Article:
Build it better with a stained glass pane

You know your breaths are ceaseless


Place a bid on a black market heart

Lace a lie for a shiny new soul

Drive away to a brand new life

Pay full price to be immortalised


If forever’s what you want, I have the answer

If forever’s what you need I’m willing to bleed

There’s a price, of course,  there always is

You can put a price on light


Place a bid on a black market heart

Lace a lie for a shiny new soul

Drive away to a brand new life

Pay full price to be immortalised


I don’t want my second-hand soul

Anyone willing to buy?

I’m haggling off my black market heart

Passed down from the graves.                                                                                                -Cleo Phillips

Castle & Killers

Part one; I believe I’ve found a new favourite show. Namely, Castle. It’s a crime/drama, which isn’t normally the sort of thing I watch, but I have to say this one is quite brilliant. Got my attention immediately with the first episode, which centered around a ‘copycat killer’ who imitated the murders in  the main character, Castle’s, novels (see? I told you this would stay writing focused!)

For starters that’s just a fantastic idea, and for two, I understand why Castle wanted to stick around and find out why they did it – your story’s killings being acted out by a real-life villain. You’d feel somewhat responsible for giving them food for thought. Castle seemed to take it as a bit of a compliment - however, it makes me kind of nervous to write a possibly popular murder novel in the first place. Y’know, don’t want to give my avid readers with sociopathic tendencies… inspiration. But then again, you do have people like Steven King and James Patterson who’ve come up with some pretty brilliant ways of offing people, and neither of them have been ‘copied,’ so it’s pretty safe to say I wouldn’t be either. I blame it on fear of being sued. Everyone’s so uptight about copyright these days…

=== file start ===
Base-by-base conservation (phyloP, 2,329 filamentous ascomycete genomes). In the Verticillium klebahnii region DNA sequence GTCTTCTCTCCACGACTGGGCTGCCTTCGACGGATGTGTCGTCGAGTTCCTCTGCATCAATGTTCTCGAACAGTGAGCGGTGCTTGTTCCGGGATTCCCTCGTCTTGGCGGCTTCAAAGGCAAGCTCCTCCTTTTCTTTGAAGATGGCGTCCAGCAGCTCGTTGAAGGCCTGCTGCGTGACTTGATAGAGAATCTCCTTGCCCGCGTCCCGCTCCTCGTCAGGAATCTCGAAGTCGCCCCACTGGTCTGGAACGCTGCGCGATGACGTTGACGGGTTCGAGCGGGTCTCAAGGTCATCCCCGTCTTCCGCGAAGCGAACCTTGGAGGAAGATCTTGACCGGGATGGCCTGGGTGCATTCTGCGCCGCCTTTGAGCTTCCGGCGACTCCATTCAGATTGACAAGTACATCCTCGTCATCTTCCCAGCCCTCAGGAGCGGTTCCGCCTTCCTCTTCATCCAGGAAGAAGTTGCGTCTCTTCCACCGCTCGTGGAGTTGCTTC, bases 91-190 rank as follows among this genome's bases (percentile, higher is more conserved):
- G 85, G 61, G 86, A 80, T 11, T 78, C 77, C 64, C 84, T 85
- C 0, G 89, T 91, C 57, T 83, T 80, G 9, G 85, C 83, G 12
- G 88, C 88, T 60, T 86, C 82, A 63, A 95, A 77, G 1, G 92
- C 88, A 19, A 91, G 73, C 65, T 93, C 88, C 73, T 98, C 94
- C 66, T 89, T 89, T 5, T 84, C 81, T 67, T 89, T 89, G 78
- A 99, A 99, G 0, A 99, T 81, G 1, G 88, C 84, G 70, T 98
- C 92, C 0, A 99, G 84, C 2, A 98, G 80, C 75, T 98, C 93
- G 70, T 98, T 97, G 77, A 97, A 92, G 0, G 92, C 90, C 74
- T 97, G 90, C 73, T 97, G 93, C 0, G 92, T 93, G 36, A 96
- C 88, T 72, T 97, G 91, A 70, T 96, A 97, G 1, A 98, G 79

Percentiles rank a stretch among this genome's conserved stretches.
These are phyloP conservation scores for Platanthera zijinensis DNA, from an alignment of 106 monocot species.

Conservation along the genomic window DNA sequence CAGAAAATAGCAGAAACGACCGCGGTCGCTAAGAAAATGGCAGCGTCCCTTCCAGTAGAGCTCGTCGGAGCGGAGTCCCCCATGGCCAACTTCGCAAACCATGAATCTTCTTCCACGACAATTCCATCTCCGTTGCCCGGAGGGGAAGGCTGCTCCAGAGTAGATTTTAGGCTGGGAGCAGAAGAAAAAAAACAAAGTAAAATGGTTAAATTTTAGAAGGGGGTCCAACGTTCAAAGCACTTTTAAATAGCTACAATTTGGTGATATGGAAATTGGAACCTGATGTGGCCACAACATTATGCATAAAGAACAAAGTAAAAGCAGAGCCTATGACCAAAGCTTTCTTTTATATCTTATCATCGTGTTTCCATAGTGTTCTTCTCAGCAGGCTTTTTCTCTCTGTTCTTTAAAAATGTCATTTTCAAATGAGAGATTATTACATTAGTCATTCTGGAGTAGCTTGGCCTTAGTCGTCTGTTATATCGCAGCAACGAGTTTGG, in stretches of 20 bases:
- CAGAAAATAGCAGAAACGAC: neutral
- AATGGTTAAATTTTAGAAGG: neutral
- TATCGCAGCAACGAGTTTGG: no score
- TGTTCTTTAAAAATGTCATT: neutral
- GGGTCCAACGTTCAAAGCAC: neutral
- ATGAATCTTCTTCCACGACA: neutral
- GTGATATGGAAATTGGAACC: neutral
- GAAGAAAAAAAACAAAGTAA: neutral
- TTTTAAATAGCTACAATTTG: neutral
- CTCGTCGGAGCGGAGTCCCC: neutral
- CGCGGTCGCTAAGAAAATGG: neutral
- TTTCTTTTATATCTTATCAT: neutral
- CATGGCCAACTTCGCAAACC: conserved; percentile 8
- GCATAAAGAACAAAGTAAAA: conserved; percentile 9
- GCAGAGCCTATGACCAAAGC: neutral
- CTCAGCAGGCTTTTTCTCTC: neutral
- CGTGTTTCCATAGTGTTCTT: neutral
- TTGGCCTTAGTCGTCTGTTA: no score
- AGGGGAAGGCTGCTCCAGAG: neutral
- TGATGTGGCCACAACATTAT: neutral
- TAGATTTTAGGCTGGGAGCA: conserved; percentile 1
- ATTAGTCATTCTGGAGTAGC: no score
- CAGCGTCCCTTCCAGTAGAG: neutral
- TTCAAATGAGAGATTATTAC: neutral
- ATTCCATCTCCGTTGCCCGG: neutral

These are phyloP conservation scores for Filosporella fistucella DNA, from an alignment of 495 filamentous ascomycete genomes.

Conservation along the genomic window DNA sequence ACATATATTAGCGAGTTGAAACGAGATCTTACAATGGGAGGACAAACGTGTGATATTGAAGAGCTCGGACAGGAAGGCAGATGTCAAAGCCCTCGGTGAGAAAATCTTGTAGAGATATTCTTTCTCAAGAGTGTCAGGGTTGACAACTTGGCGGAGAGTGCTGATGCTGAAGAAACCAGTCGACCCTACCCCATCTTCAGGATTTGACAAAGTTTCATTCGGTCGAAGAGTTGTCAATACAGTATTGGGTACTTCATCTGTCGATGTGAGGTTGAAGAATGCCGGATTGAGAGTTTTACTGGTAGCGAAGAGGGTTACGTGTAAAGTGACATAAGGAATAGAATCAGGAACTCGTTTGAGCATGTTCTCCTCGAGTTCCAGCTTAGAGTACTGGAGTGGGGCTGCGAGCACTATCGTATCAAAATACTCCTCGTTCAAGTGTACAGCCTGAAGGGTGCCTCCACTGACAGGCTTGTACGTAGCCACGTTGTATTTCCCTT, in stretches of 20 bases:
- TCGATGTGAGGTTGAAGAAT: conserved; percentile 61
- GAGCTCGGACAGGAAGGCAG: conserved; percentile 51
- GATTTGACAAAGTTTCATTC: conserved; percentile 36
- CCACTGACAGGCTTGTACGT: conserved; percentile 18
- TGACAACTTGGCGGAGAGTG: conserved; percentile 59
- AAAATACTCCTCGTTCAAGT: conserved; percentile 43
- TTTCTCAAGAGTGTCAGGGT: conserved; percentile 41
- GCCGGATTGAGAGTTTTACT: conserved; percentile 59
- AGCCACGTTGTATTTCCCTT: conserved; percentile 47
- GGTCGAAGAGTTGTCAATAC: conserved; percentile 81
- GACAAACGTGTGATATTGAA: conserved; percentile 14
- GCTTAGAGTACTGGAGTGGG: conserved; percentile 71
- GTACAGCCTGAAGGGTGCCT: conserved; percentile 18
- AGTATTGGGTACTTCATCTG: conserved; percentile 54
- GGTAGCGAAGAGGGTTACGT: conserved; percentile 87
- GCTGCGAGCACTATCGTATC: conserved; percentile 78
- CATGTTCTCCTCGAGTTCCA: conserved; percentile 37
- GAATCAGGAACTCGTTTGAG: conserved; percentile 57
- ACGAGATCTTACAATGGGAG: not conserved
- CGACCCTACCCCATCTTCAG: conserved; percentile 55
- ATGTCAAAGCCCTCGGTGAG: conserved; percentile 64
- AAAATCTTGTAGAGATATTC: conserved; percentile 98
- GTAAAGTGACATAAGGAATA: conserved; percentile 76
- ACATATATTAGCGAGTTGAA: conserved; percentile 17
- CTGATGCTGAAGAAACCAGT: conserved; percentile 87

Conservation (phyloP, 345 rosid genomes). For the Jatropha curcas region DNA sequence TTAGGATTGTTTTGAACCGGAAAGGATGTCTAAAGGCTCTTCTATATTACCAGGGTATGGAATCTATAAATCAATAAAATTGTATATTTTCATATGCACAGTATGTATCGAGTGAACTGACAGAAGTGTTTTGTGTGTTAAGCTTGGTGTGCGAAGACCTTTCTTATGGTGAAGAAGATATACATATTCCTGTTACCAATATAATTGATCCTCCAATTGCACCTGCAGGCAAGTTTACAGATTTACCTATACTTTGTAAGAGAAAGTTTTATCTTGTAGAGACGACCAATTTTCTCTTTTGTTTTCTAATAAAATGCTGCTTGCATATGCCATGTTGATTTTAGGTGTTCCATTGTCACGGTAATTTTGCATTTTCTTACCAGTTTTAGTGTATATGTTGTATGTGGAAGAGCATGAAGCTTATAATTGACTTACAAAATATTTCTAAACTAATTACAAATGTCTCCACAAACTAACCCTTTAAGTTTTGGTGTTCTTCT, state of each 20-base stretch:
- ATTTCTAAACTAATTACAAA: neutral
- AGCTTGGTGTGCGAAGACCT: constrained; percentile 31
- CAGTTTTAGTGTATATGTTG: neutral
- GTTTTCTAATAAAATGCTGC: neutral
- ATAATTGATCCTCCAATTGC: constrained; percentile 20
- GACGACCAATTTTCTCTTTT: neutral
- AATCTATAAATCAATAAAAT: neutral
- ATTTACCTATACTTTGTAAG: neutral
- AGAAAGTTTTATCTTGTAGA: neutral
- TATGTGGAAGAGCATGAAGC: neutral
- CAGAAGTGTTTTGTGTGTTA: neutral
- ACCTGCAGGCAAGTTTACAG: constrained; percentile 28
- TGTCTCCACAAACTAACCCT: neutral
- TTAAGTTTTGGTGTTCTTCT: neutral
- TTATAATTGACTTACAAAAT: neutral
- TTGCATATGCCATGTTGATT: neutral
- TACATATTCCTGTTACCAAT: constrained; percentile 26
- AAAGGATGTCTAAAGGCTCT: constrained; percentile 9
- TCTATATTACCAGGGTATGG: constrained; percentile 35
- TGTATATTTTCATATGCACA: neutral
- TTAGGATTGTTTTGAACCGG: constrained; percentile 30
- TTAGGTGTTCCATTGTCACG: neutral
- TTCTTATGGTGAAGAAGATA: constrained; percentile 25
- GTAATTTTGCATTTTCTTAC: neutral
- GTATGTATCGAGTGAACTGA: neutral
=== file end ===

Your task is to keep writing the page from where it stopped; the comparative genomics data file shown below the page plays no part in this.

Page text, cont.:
* * *

Moving on, and if you didn’t like the above ramble look away now cause it ain’t getting better from here – part two. Killers.  Or, to find a niche, seemingly motiveless serial killers. They’re so freaking fascinating, the weirdos…

And before I say any more – yes, Castle and murderers are connected outside of a show and in this blog post. Maybe only in my strange, hyper brain, but they are. And this is my blog, and what I say goes. So there.

Seeing as my word goes and it was my word earlier to stick to writing stuff, I better obey – so I’m steering this from TV show/real life killers and onto fictional ones. A.k.a the villains of stories, or at least the villain’s henchmen. What motivates them? Do they even need motives in the first place? Is it possible to write authentic murders without having first hand experience in it – you know, the old ‘write what you know?’ And, most importantly; how can we, writers who most likely aren’t in fact ourselves serial killers, portray them in a way that does justice to the way the mind of a real-life psychopath works?

Just curious, because I’ve never written anything with a focus on a real cold blooded killer, and it seems like a hurdle that would be fun to tackle one day. It’s been done a lot, I know –  but I wonder how closely to the actual thing. What makes for good, publishable reading isn’t always dead accurate. (Get it? Dead? Haha! Okay, I’ll shut up now…)

Suggesting you check under your bed tonight,                                                                        -Cleo Phillips

Ice Heart (Poem)

Ice heart, sun eyes

Dancing the night away

Beneath golden stars

Keep my fears at bay

I know, I forget to say

‘How are you?’


Feed me poison, drizzle me regret

Take my turns, lie on a safe bet

You know you’re the best I could get

And that’s why

Stake your claim, drift in shame

Forever wandering

A droplet of death on a silver rose petal

Bring Death to his knees

Feed me poison, drizzle me regret

Take my turns, lie on a safe bet

You know you’re all I could get

I know why


Dance away, sun eyes, live for the dawn

Ice heart, take part

Mourn stolen blood

It’s not mine

-Cleo Phillips


This is my blog. Can you believe it? Not like it’s on WordPress or anything…

Anyway, I’m Cleo, and this is the place where I put my stuff. Apologies for the redundancy; I’m trying to concur with social niceties at least a tad, even though it’s a huge waste of both your and my time. But that’s beside the sharp end of the stick – a.k.a the point.

This is mainly a dumping ground for my scribblings, samples of stories, poems, drabbles, et cetera. I may post other things as well, but the majority of it will be writing geared, or at least writing related.

So, now you know what you’re in for. Adiós. :)                                                                        -Cleo Phillips